Standing, drinking and smoking in the stands without harassment was a liberating experience as more scarves and shirts changed hands, a genuine sense of fraternity and mutual appreciation filling the concourse at the end of the game where yet more photos were taken.
I doubt whether many fans of the most successful side in Belgian history will have known who Leicester City were when we arrived, but by the time we were leaving we’d made an indelible mark, a thousand fans singing “Leicester, Anderlecht!” as we streamed out of the stadium, arch rivals Standard Liege held to a draw at lowly Beveren a bonus and further cause for celebration heading into the end of season play-offs. The four hour wait until the coach was set to depart was never going to be enough, Anderlecht fans jubilant and full of optimism going into the final stages of their league, success a genuine possibility and another point of mutual reference as we joined-in as if we’d never been anything other than Mauves ourselves.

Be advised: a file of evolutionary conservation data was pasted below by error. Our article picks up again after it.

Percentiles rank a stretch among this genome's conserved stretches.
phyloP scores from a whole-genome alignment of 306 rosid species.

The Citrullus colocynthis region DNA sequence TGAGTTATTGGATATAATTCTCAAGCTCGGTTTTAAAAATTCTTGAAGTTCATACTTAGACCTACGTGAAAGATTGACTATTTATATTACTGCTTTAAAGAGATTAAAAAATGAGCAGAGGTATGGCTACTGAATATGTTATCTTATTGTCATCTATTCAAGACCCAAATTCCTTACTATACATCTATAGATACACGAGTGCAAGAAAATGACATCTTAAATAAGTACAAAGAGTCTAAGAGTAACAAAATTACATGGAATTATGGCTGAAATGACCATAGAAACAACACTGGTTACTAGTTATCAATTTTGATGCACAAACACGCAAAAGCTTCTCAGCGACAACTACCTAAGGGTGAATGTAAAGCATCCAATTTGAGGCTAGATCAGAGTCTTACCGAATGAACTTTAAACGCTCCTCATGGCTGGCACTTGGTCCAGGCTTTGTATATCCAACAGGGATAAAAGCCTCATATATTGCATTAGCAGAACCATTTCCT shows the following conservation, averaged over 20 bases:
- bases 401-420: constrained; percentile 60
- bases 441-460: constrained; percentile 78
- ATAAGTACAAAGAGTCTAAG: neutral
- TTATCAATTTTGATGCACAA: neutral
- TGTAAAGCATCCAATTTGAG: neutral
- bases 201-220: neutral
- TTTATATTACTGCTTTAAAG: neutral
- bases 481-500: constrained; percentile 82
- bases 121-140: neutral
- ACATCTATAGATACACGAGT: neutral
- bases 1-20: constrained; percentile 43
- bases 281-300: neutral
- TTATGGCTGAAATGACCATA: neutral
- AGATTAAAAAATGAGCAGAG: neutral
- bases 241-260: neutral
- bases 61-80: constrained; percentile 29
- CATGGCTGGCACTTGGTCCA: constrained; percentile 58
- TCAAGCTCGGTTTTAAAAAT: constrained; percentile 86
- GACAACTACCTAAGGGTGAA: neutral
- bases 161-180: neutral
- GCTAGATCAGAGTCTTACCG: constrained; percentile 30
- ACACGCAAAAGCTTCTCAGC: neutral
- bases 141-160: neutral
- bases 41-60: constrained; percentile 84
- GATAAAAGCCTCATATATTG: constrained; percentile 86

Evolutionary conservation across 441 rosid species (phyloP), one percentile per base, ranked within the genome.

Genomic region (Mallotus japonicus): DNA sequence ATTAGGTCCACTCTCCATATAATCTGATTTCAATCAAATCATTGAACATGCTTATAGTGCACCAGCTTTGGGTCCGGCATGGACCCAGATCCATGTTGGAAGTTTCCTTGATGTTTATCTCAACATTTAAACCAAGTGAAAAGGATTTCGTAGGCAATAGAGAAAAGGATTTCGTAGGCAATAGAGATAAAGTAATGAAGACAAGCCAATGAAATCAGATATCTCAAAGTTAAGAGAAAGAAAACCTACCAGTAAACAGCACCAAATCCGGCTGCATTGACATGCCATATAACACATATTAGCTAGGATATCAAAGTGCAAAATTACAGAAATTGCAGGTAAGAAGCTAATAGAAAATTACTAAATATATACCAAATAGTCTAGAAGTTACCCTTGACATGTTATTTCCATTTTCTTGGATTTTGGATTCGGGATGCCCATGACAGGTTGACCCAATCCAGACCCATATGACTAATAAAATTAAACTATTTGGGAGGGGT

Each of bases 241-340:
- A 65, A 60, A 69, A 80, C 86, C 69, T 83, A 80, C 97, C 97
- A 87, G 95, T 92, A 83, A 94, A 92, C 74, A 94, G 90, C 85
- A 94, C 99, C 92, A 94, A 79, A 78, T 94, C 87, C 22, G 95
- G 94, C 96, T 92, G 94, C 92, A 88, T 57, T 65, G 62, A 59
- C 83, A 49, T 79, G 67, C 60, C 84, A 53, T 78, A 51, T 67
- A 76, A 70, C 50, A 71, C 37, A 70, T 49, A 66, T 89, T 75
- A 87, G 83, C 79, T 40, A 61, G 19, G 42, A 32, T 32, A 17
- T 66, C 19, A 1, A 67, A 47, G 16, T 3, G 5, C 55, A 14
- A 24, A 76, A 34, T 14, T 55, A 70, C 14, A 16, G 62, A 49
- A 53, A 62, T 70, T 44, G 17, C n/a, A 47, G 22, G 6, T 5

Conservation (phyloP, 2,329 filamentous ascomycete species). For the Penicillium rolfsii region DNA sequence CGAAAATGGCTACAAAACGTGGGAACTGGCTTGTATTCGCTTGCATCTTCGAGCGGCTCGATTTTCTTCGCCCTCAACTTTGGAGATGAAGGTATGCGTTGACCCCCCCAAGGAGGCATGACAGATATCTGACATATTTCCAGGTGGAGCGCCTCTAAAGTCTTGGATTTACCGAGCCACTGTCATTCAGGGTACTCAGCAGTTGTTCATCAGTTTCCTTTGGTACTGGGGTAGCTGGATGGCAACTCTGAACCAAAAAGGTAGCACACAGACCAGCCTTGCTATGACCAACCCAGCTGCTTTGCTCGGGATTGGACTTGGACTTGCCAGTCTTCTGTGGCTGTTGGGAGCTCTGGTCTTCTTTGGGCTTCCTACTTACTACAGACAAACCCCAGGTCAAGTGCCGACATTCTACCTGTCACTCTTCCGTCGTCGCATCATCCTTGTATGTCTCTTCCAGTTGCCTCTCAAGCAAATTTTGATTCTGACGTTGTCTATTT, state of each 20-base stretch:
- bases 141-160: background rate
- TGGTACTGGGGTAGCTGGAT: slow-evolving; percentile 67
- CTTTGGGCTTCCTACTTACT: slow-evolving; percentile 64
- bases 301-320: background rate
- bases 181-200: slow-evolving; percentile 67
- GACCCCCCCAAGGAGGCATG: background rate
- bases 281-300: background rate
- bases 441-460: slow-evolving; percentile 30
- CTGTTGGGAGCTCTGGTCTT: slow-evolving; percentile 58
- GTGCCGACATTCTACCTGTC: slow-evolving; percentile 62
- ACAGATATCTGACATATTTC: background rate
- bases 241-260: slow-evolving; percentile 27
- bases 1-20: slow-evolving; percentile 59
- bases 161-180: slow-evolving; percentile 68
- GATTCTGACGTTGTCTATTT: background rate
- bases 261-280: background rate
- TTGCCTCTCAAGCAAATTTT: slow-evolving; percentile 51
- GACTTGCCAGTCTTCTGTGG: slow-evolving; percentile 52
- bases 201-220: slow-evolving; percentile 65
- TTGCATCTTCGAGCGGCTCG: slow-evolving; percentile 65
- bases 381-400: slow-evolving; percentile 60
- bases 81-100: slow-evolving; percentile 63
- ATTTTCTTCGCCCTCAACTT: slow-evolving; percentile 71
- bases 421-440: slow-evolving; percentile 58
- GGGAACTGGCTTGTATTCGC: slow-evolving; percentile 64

Thereafter, the long journey back was the hardest part, some more tired than others but the snoring punctuated with laughter as we questioned whether we had really just witnessed something so special. Calais Passport Control took another blast of Jamie Vardy in good spirits, while the second wind kicked in for many on the returning ferry crossing, even the bar staff recording the lairy Leicester fans while a bar full of French students joined in with a few indecipherable songs of their own, and twenty-five hours after we had left the King Power, we were back in God’s country, arriving in Leicester just after nine a.m.
As City fans I don’t think that we realise what genuinely brilliant supporters we have, all post-match platitudes aside, our fans showed on this trip that we have as much passion, pride and respect as anyone, superb ambassadors for Leicester, England and English football, and soon to take a deserved place back in the top tier of the game. As we grace Anfield, Old Trafford and The Emirates next season, don’t be surprised if you find yourself shoulder to shoulder with a Belgian, the seeds sewn for a lasting alliance, in many ways the trip transcending the game and acting as a reminder of what is really important in life; friendship, family and freedom."